Relation of bleeding patterns and factor VIII levels in children with hemophilia Rahardiani, Rina; MZ, H. S. Moeslichan; Firmansyah, Agus
Paediatrica Indonesiana Vol 46 No 4 (2006): July 2006
Publisher : Indonesian Pediatric Society

Show Abstract | Download Original | Original Source | Check in Google Scholar | DOI: 10.14238/pi46.4.2006.159-63

Abstract

Background The high costs of factor VIII examination cause thedelay in the diagnosis of hemophilia A; consequently many pa-tients do not receive adequate therapy which results in failure tosurvive into adulthood or survive with creeple.Objective To determine bleeding patterns of hemophilia A pa-tients for the prediction of its classification.Methods We perform retrospective analysis of hemophilia patientsat the Integrated Service Center of Hemophilia, Cipto Mangun-kusumo Hospital, Jakarta.Results Family history, age at the first bleeding, frequency of bleed-ing, and factor VIII examination can significantly differentiate theclassification of hemophilia A (P=0.015; 0.014; <0.0001; and<0.0001, respectively) while age groups, triggering trauma for thefirst bleeding, type of the first bleeding, history of previous trauma,the most frequent type of bleeding, age at diagnosis, and con-sumption of cryoprecipitate cannot. (P=0.985; 0.475; 0.342; 0.318;0.058; 0.477; and 0.547, respectively).Conclusion Age at first bleeding, frequency of bleeding, and fam-ily history can be used to predict classification of hemophilia A.
Childhood non-Hodgkin’s lymphoma in Cipto Mangunkusumo Hospital, Jakarta: Outcome of treatment 2000-2005 Gatot, Djajadiman; Tjitrasari, Teny; Chozie, Novie Amelia
Paediatrica Indonesiana Vol 46 No 4 (2006): July 2006
Publisher : Indonesian Pediatric Society

Show Abstract | Download Original | Original Source | Check in Google Scholar | DOI: 10.14238/pi46.4.2006.185-8

Abstract

Background Childhood non-Hodgkin’s lymphoma (NHL) is the thirdmost common solid tumor in Cipto Mangunkusumo, Jakarta. Since1992 there was no national report on the survival of children withNHL. To continue our observation on the result of treatment of chil-dren with NHL in our institution, we briefly report the outcome therapyof children with NHL who were admitted to our hospital during 2000-2005.Objective All patients who were diagnosed as non-Burkitt type NHLbetween January 2000-December 2005 were included in the study.Data collected retrospectively from the Oncology Registration ofHematology-Oncology Division, Department of Child Health, CiptoMangunkusumo Hospital, including age, sex, primary site of tumor,histopathology type, staging, treatment response, and outcome.Results A total of 24 patients were available. Male:female ratiowas 1.8:1. The age range was from 9 months to 11 years (median6 years). The histological type consisted of LL (3) and non-LL (11).Ten out of 14 patients were diagnosed as advanced stages (stagesIII and IV), while the rest were in stage II. Primary tumor site in LLtype were the head and neck (1), mediastinum (1), and testis (1),while the non-LL type patients had more varied site. Overall sur-vival of NHL was 78.6%+4.7%.Conclusion The overall survival of childhood NHL patients treatedwith protocol in our institution is in the range of survival that hadachieved in other centers worldwide, even with advanced stage ofdisease.
Fibrinogen status in relapse and remission of childhood nephrotic syndrome Limantara, Veronica Lily; Mudita, Ida Bagus; Suarta, I Ketut
Paediatrica Indonesiana Vol 46 No 4 (2006): July 2006
Publisher : Indonesian Pediatric Society

Show Abstract | Download Original | Original Source | Check in Google Scholar | DOI: 10.14238/pi46.4.2006.149-53

Abstract

Objective To evaluate fibrinogen concentration of relapsing neph-rotic syndrome (NS) in children, and to investigate relationshipbetween fibrinogen with albumin and cholesterol.Methods A cross-sectional study among NS patients admitted topediatric outpatient clinic and pediatric ward at Sanglah Hospital,Denpasar, from November 1, 2003 to January 31, 2004. All pa-tients were evaluated for clinical and laboratory findings of relapseand remission, including edema, proteinuria, serum albumin, totalcholesterol, as well as total platelet count and fibrinogen concen-tration to evaluate coagulation parameters in nephrotic patients.Results There were 36 patients with the mean age of 7.4 (SD 2.3)years included in this study. Mean fibrinogen concentration in re-lapse state was 671.8 (SD 102.7) mg/dl, while in remission statewas 255.2 (SD 50.5 mg/dl); the mean difference was 416.6 mg/dl(95% CI 362.9;470.4; P<0.001). Fibrinogen was inversely andstrongly correlated with serum albumin concentrations (r=-0.91;P<0.001). Fibrinogen was positively and strongly correlated to to-tal cholesterol (r=0.80; P<0.001). Using multiple regression analy-sis, it was shown that only relapse/remission status was signifi-cantly associated with fibrinogen concentration (P<0.001).Conclusion Fibrinogen status is significantly correlated with re-lapse and remission status of NS in childhood patients.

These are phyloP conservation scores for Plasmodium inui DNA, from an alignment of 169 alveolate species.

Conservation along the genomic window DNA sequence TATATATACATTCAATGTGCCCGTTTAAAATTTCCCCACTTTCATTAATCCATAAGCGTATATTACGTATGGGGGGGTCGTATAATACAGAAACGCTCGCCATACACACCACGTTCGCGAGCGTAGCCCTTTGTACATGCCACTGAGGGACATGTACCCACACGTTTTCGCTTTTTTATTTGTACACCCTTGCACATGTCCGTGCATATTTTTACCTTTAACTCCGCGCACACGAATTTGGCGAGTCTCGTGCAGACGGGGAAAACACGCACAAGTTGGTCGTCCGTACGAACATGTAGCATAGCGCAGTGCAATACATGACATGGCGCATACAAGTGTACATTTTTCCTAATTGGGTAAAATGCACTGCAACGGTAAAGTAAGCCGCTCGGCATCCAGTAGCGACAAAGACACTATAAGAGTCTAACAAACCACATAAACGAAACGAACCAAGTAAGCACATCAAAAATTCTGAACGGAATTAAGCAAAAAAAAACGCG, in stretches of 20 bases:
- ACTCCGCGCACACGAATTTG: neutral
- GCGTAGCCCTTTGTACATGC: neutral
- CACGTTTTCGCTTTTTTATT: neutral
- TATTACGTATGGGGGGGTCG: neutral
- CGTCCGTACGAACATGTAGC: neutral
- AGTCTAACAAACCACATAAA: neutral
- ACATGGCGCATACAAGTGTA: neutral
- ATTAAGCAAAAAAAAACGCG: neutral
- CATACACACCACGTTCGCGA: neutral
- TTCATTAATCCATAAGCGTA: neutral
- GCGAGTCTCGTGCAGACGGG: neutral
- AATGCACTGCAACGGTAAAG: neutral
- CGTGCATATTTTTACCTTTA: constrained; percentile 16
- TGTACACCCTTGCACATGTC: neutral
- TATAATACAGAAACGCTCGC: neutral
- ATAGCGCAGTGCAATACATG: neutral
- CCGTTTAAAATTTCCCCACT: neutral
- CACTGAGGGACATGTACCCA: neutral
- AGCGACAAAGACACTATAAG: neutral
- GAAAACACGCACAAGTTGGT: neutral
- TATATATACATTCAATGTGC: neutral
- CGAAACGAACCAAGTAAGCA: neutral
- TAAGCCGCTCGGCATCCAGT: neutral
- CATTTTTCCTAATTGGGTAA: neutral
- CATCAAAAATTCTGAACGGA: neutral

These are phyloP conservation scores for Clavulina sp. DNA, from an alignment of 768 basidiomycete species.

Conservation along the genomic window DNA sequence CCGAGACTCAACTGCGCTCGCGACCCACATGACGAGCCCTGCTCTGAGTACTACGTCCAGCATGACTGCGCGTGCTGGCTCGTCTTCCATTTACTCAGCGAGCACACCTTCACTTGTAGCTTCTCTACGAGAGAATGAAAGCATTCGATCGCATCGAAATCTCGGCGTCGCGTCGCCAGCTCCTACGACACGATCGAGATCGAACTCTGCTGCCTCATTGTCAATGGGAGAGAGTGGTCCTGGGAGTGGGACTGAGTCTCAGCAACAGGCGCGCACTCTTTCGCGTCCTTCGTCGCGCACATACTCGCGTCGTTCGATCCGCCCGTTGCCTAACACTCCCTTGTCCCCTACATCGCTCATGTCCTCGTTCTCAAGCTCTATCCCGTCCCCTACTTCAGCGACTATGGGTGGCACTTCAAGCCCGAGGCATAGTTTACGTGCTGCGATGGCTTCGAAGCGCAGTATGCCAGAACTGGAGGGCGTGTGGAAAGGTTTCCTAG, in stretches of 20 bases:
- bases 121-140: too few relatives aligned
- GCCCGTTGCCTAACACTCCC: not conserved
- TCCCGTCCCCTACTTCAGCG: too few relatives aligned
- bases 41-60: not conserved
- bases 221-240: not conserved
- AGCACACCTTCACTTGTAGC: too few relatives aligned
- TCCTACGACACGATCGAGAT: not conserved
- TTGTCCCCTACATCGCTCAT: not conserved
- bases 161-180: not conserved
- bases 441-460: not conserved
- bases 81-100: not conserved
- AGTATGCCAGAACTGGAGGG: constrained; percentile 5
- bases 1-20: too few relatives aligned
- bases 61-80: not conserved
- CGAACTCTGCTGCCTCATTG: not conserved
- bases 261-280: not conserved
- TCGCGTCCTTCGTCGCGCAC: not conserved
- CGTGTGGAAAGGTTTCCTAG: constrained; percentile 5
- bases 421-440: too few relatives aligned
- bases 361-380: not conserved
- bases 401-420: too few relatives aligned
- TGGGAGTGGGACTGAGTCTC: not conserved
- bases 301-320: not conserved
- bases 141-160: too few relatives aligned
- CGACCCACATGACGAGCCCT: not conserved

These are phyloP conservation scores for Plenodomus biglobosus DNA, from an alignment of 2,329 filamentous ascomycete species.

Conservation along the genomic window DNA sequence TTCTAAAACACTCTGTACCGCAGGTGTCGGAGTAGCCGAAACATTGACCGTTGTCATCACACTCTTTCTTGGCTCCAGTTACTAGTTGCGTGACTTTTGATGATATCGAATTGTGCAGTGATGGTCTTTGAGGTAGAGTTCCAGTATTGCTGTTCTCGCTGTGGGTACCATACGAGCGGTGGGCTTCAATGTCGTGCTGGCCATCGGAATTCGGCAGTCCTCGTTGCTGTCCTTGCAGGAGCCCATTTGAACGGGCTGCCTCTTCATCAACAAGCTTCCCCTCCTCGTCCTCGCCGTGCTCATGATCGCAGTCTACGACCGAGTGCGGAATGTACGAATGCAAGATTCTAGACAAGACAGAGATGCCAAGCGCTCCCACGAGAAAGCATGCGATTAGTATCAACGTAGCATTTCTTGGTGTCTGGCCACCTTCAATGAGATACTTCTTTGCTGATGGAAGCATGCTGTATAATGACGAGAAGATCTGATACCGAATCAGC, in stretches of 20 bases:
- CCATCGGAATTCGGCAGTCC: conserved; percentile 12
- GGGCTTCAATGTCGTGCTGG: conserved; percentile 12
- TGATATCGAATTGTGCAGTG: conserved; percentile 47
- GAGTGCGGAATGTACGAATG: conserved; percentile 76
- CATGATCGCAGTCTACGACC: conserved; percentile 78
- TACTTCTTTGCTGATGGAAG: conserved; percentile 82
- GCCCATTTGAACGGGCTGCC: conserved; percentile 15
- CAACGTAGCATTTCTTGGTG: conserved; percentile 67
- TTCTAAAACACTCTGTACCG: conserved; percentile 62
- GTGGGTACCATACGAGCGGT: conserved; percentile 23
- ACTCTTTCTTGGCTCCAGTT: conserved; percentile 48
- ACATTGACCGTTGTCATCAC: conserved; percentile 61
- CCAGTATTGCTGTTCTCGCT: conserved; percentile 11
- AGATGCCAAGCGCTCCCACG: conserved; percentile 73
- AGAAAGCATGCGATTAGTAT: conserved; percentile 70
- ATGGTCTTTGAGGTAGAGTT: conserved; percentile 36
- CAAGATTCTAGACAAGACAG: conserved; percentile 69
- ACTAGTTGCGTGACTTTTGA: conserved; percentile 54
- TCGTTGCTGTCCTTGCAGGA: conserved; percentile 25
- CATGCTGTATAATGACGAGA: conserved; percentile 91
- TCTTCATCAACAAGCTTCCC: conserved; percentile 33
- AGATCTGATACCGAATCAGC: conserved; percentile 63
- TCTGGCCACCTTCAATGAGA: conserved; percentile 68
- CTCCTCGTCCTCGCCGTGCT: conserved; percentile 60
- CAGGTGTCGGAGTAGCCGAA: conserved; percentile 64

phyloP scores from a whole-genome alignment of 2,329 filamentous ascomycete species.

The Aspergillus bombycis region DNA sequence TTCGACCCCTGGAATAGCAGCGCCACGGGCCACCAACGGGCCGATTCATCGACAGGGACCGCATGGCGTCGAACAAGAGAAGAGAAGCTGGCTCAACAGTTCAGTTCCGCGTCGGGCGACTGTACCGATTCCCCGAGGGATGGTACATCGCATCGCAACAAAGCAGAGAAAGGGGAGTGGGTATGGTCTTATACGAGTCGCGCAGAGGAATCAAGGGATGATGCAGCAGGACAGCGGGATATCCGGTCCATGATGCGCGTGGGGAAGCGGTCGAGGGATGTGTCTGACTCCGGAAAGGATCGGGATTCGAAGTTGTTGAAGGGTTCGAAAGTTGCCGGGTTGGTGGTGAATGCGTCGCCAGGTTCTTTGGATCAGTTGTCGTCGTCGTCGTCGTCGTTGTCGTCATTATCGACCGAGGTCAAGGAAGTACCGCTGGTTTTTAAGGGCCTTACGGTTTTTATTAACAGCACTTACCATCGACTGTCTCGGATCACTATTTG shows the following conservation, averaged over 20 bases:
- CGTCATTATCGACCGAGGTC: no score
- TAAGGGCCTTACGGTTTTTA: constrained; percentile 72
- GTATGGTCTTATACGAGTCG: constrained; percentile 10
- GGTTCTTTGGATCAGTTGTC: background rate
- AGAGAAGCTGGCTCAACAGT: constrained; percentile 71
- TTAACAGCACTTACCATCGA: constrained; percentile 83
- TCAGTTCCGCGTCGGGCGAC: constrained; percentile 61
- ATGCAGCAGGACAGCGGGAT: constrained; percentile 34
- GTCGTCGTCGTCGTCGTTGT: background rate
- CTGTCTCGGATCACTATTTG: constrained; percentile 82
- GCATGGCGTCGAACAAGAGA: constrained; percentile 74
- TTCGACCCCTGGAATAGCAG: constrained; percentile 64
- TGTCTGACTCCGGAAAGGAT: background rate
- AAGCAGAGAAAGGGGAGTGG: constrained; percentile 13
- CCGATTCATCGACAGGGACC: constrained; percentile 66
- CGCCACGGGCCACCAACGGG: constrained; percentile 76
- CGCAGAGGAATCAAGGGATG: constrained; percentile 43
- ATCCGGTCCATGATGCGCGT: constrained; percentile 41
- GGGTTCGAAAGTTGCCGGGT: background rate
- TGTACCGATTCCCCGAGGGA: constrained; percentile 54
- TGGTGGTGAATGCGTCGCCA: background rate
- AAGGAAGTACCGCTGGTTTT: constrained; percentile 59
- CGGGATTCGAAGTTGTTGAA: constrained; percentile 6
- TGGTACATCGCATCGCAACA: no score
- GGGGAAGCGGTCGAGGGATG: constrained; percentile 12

The prevalence of atopic dermatitis history in asthmatic children Suryati, Rifda; Akib, Arwin AP; Boediman, I; Latief, Abdul
Paediatrica Indonesiana Vol 46 No 4 (2006): July 2006
Publisher : Indonesian Pediatric Society

Show Abstract | Download Original | Original Source | Check in Google Scholar | DOI: 10.14238/pi46.4.2006.164-9

Abstract

Background Atopic dermatitis (AD) is a risk factor of asthma. Thereis still limited information about its prevalence and characteristicsin asthmatic children.Objective To find out the prevalence of AD history in asthmaticchildren.Methods This was a cross-sectional study conducted at the De-partment of Child Health, Cipto Mangunkusumo Hospital, Jakarta,from July until December 2004. Patients with asthma who were ator less than 5 years of age were included in the study. The parentshad completed study questionnaire about asthma, AD, and someinformation about atopic family history, the food history in infantperiod and environment factors.Results Ninety children met the inclusion criteria. Male and femaleratio was 1.5:1. Most of subjects reported onset of asthma in 12-36 months of age. The history of AD was found in 26% of asth-matic children with quite similar number for both sexes. All sub-jects had atopic family history with asthma as the most commonmanifestation. The environment factors contributed to this eventwere mother’s diet containing allergen and smoking history in familyduring pregnancy and lactation period. More than half of subjectshad no breast-feeding. Solid food and formulated milk had beenearly-introduced.Conclusion History of AD is found in 26% asthmatic children.The percentage of characteristic distribution of factors which hadbeen assumed has a role in asthma and AD was similarly equalbetween subjects with and without history of AD